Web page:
So Preacher’s another cool dark AMC show – but will it ever be more than another of the same?

Church signboard in AMC's Preacher: Open Your Ass and Holes to Jesus

Looks like Texan vandals aren’t without a sense of humour.

Even those of us who’ve never read a Preacher comic have probably all been hearing the name lately. After some weeks of AMC pushing their new series without respite, the TV adaptation’s pilot episode aired last Sunday; we can expect the season’s second episode shortly. I review the first episode, with some thoughts on the show’s future, for those of you wondering whether Preacher‘s worth your time (and to be clear, since I’m not a reader of the Preacher comics, I here discuss the series on its own merits alone). Fairly spoiler-free.

Joe Gilgun as Cassidy in Preacher's first episode

Meet everybody’s new favourite vampire.

In Preacher‘s premiere we’re handed a troubled hero, a maverick priest who possesses some sort of dark history – the specifics of which will doubtless be dragged out for a while, though at least in outline it’s all roughly apparent already. And meanwhile, some kind of a hell-force from space is entering, then exploding, various religious speakers worldwide (including Tom Cruise as a proponent of Scientology, a clever little touch that had me chuckling for a fair time). There’s a most enjoyable vampire, who’s an admittedly well-written/well-acted example of a shameless drunken-Irishman stereotype, and there’s a rather adorable mass-murdering female, with a mysterious (OK, let’s be honest, a plainly romantic) involvement with the hero in his aforementioned criminal history. The hell-force comes round to our titular preacher eventually, but leaves him both unexploded and with supernatural powers; we’ll have to wait for future episodes to show us the exact extent of these. The supporting characters are one of the strengths of this story, most of them having some level of interest or complexity, from the local sheriff who’s the father of a disfigured boy – a boy who I’ve been informed is Arseface, which might mean more to others than to me – to the abusive relationship that’s more complex than it seems initially. And another strength is the overall high quality: smart well-crafted scenes/dialogue, lots of fast-paced action, some skilled performances, a slick visual style.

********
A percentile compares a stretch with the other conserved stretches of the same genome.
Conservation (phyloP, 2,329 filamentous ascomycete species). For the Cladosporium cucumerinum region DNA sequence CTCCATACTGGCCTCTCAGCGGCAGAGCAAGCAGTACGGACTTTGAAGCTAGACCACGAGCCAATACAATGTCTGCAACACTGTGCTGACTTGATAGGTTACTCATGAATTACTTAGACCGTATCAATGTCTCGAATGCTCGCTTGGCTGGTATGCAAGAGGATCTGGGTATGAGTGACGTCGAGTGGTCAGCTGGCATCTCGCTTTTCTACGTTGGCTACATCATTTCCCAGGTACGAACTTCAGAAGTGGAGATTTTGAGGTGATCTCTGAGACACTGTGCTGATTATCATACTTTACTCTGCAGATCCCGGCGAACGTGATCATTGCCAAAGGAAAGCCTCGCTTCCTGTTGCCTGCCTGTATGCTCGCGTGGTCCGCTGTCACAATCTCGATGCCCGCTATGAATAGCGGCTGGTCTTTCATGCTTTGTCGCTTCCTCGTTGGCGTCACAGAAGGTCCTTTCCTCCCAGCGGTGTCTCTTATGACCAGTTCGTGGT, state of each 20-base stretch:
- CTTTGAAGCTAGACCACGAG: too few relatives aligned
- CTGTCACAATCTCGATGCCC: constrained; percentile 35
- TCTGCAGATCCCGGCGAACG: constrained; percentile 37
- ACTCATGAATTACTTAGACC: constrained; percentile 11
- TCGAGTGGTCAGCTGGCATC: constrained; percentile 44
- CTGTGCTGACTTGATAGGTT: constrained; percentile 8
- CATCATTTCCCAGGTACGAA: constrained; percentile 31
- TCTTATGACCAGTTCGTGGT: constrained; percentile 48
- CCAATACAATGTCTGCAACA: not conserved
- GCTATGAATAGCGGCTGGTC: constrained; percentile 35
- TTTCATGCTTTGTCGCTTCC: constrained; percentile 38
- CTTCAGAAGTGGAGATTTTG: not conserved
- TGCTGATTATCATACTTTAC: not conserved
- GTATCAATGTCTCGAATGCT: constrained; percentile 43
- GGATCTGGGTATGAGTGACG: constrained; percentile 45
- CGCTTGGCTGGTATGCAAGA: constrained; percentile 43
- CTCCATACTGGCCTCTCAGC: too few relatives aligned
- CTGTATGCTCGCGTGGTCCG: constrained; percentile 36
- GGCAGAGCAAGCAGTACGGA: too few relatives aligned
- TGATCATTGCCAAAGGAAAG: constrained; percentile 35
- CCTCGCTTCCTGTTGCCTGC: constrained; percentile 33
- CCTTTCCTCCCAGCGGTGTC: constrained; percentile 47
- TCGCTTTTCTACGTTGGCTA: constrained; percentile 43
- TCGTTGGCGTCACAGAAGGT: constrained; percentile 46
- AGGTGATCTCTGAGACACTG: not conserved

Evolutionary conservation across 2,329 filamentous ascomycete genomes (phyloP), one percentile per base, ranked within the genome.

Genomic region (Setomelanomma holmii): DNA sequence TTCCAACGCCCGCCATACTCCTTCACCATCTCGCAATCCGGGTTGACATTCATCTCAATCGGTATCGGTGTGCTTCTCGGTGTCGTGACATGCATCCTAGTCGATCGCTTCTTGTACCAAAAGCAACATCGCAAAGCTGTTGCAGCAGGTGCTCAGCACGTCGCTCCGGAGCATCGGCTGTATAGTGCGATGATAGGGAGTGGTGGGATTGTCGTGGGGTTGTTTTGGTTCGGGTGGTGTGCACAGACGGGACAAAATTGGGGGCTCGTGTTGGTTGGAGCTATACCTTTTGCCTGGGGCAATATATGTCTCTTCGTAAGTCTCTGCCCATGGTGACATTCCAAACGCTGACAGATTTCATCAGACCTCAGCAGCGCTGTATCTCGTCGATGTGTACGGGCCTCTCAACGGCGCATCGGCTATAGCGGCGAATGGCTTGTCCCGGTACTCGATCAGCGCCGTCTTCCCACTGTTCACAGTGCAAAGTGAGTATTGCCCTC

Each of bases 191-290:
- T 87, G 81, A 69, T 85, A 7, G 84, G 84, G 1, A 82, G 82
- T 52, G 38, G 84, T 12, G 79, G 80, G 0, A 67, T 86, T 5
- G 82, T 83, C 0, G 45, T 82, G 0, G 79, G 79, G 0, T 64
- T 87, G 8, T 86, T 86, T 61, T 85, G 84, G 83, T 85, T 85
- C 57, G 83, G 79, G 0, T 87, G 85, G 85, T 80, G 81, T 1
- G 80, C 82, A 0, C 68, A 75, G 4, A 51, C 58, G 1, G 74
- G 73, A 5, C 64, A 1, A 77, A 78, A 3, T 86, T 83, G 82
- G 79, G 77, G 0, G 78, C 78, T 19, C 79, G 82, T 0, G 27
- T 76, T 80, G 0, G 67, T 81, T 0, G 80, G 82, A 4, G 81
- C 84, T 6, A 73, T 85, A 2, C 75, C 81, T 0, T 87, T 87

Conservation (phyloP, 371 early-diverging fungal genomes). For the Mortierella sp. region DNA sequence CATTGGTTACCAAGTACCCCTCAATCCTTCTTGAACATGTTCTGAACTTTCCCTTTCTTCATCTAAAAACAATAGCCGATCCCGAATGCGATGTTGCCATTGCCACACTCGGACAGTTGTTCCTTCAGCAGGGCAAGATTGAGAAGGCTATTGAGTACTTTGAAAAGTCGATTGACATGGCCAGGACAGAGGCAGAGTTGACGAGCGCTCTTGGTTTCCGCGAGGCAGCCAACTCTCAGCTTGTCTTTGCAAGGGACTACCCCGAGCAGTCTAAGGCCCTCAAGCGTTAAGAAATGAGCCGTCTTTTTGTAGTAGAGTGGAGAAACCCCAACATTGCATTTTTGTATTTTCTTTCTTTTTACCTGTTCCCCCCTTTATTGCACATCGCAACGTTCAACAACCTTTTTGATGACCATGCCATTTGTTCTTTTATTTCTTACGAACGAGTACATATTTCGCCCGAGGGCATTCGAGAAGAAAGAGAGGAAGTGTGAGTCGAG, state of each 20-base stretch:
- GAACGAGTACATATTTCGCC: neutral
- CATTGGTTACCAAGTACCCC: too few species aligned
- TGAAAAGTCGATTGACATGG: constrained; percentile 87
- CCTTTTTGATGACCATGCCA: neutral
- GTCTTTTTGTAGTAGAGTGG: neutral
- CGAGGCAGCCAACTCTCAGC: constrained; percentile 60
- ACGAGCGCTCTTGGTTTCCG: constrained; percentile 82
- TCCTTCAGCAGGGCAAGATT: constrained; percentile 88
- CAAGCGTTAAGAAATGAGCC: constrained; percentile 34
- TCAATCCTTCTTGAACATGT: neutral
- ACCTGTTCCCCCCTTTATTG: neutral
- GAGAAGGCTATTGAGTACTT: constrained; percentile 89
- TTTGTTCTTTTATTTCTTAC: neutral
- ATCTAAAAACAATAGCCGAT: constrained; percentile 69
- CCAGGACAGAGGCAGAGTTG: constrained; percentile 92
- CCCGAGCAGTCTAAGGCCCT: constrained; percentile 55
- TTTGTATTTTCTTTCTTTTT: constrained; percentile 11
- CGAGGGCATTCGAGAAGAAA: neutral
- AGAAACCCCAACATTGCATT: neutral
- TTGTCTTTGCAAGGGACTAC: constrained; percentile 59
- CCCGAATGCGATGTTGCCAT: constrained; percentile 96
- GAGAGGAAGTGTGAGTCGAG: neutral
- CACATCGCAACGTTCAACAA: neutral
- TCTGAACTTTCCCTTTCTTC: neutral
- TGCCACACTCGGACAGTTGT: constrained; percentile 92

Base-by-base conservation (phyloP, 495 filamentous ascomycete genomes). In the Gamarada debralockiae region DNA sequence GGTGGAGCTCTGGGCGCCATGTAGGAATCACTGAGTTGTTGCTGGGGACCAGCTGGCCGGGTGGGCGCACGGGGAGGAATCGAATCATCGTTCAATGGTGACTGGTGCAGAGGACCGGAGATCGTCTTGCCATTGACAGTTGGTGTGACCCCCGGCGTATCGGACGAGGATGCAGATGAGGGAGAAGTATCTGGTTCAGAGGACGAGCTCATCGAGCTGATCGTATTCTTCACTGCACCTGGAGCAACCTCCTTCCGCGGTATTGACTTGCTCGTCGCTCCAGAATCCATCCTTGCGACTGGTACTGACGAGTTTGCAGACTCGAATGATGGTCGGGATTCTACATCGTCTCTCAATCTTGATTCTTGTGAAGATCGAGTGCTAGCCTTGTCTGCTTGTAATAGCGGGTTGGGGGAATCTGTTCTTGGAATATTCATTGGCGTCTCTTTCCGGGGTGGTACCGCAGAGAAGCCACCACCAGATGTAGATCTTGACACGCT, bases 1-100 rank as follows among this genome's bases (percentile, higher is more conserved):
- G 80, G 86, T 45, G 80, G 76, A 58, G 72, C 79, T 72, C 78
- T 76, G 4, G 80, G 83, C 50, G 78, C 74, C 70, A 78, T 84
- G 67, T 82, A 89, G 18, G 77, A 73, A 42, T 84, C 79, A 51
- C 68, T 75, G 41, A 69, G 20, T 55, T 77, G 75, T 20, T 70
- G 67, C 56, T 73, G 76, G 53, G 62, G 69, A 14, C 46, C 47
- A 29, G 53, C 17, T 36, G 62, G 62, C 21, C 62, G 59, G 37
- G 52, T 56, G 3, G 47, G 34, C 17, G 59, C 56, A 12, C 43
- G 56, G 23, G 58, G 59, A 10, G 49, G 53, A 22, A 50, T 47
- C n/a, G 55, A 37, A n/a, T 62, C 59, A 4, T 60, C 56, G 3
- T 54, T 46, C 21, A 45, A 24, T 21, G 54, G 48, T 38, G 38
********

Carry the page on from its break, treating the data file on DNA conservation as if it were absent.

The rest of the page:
Jesse Custer in the Preacher pilot

This dude doesn’t make a model preacher.

Thing is, though I found Preacher‘s pilot intriguing to some degree and entertaining to a great degree, it’s also a blatant effort by the network AMC to repeat the success of its shows Breaking Bad and The Walking Dead, and perhaps to rival HBO’s Game of Thrones, with something aimed at a similar audience, something that’s graphic and far-out and gritty. It owes a lot to The Walking Dead particularly, being a comics-based character-driven visually-similar horror-fantasy. So is Preacher a mere imitator of these phenomena that exist already, or does it have the potential to become a phenomenon in its own right in the future? In this it seems to me that it has one disadvantage: whilst it has the surface elements of the shows it emulates, it might struggle with what in fact makes these shows distinctive: character change. If you think about it, each series I’ve listed develops its main players significantly (from lighter to darker, specifically). Preacher seems centred around the character of Jesse Custer, and our self-doubting hard-drinking priest can’t fall a whole lot further; nor in view of the show’s tone is he too likely to rise, meaning he’ll have to stay about the same. Of course there are a lot of shows which aren’t Breaking Bad or The Walking Dead, which aren’t based around character transformation – but Preacher seems to set out to be the next Breaking Bad or TWD, while not being strong in the same places as these. That said we’ve only seen one episode, so hopefully the series will either include more than the superficial elements of its influences, or better still become its own thing by finding an equally compelling way to evolve its tale; it’s reassuring that the comics seem to be well-thought-of for their story.

So if you’re a fan of shows like The Walking Dead, of shows that are smartish and stylish and not shy about violence, I’d totally suggest giving Preacher a try. But though it lives up to most of the hype, it maybe leans too much on its influences; and maybe not in those respects that have most importance. If you’re after more of the same, so far Preacher seems to be attempting to be more of the same. Though there’s hope that it will progress from being that merely.

The upside-down church from Preacher.

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Liked Durarara!! ? You’ll love Durarara!! x2

Headless rider Celty Sturluson without helmet in Durarara!! x2

Sometimes a girl struggles to get a-head in life.